Theme or focus: these show the kinds of work editors are looking for. Editors know when a writer name-drops arboreal species into a short story to make it fit with that month’s forest theme. This kind of work is roundly rejected. Ideally, a writer should write the story they want to tell and then shop around for the right home for it. People who are passionate about trees know the correct way to describe an Afrocarpus falcatus—the person who makes the mistake of saying it a small tree in their post-apocalyptic romance exposes themselves as a fraud. If you are not about that tree life, leave them alone.

Word count: refers to the minimum or maximum number of words a story can have in order to be considered. Word counts are not suggestions, they are rules. They indicate what each publication is reasonably willing to consider and publish. Sometimes, if a story warrants it, an editor will allow a writer a larger word allowance. But this is not to be expected.

COVER LETTERS AND BIOGRAPHIES: Cover letters basically ask for a writer’s biographical details (where they are from, their education or writing background, or list of previous publications). For Submittable, the cover letter and the biography are the same. Some magazines, however, state that a cover letter should include a brief synopsis of the submitted story. When in doubt, a writer should keep their cover letter short and simple—“fun” or “quirky” biographies are touch and go. Unless a writer is submitting to Werewolf Review it is doubtful whether the average editor wants to know that the writer “has been known to forage for prey at the full moon.” (And even then…) Where a writer does not have previous publications it is best to disclose this as simply as possible: If accepted, this short story (poem, or essay) would be my first publication. Most editors understand that not all writers come to them with bylines from the most established literary magazines. It is also incorrect to assume prior publication in New York-based Prestigious Literary Magazine will secure future publication in Litterae Obscurus run from someone’s basement.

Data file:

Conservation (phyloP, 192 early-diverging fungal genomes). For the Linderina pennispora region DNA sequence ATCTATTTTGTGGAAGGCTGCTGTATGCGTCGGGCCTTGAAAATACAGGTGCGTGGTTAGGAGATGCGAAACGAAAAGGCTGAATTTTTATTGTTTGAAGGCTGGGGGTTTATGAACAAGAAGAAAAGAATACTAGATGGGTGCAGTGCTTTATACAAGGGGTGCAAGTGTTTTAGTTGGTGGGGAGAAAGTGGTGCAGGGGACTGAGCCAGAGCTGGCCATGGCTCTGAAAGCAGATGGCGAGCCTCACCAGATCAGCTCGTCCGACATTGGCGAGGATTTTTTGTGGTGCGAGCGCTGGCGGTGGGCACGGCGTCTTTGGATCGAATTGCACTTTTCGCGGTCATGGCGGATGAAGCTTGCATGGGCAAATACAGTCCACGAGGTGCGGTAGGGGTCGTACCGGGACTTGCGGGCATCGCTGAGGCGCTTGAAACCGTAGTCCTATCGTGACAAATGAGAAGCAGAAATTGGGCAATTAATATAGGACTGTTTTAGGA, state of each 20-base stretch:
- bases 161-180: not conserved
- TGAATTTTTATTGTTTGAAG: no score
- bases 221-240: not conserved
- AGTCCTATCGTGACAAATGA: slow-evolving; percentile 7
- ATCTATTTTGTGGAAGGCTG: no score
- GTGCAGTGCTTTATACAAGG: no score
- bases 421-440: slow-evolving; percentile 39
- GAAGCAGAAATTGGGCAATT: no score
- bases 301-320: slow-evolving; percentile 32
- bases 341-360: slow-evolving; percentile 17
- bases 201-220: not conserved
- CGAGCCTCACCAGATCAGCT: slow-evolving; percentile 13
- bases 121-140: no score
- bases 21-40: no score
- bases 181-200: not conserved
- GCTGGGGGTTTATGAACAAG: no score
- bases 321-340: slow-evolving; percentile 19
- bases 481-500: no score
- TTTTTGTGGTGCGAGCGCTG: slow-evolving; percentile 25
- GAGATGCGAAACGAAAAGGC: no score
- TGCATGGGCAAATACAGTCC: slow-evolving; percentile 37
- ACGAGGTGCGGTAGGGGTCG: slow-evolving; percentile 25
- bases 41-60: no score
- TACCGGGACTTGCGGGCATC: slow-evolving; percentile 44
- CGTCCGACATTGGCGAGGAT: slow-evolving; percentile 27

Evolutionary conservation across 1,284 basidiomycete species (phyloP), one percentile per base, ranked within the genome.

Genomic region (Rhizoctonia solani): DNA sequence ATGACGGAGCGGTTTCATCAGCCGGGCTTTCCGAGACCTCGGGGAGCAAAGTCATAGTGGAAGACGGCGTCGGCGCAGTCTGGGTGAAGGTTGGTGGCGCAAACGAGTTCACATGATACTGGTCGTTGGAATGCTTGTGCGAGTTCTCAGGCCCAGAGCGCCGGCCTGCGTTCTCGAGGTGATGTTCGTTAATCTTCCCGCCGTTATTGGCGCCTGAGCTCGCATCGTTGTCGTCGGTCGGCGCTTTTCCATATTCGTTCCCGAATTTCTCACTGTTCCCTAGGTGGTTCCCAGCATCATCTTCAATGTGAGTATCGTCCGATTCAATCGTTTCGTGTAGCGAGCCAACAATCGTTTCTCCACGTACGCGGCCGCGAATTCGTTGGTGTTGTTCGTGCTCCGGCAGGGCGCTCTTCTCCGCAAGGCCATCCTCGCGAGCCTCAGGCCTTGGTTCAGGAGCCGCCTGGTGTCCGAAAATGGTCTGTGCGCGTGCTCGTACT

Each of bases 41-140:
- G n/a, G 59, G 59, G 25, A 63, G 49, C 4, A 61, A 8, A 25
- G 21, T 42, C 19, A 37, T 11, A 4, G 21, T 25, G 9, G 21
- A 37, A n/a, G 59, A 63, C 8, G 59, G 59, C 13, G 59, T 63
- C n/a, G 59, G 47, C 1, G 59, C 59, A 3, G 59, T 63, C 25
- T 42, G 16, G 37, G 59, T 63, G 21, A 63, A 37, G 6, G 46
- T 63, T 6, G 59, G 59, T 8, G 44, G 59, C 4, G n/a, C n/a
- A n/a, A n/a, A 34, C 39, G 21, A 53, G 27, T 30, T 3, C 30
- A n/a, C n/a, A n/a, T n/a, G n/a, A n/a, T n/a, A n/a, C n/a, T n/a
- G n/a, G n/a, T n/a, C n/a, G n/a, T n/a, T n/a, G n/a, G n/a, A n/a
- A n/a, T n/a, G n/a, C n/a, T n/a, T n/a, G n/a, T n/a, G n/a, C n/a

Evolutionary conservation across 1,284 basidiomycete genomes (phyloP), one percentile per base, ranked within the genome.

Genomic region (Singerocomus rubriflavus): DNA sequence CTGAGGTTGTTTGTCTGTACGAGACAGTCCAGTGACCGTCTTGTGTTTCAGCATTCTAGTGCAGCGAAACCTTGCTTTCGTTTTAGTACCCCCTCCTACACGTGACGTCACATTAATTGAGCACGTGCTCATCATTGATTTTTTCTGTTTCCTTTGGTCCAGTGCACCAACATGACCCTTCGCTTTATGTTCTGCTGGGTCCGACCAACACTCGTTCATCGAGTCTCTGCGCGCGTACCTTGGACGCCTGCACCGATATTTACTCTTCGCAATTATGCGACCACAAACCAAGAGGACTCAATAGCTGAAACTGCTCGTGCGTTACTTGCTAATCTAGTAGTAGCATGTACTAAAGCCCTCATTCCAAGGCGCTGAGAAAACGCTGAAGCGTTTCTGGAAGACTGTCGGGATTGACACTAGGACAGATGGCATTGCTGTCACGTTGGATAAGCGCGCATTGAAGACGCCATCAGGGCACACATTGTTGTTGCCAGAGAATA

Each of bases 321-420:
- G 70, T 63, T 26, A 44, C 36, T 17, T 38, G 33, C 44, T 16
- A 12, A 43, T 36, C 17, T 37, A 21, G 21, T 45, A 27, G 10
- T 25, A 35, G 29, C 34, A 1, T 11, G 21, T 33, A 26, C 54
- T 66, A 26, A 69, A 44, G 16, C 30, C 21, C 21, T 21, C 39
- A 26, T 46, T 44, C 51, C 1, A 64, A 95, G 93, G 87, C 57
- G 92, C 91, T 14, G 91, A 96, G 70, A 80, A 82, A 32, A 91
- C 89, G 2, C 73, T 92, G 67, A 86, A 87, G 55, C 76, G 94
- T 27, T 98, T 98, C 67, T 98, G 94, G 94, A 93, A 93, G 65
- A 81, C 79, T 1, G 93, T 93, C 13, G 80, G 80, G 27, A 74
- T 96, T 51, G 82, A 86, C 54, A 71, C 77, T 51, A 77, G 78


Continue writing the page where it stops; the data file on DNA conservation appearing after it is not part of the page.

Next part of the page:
SUBMISSION FEES: Some magazines charge writers for submitting their work. Submission fees are typically used to compensate the magazine’s readers or editors for the time spent sifting through voluminous submissions. The fees can also be used to pay contributors whose work is later accepted for publication. Fees are also used to pay for the magazine’s operation costs. It is important to remember that submission fees reflect a magazine’s economic considerations and not the quality of the work it receives or publishers. Submission fees remain some of the largest hurdles for minority writers—each writer must carefully assess their economic situation before committing to paying submission fees. Submission fees vary, are nonrefundable, and do not place an obligation on a literary magazine to provide unsuccessful writers with feedback.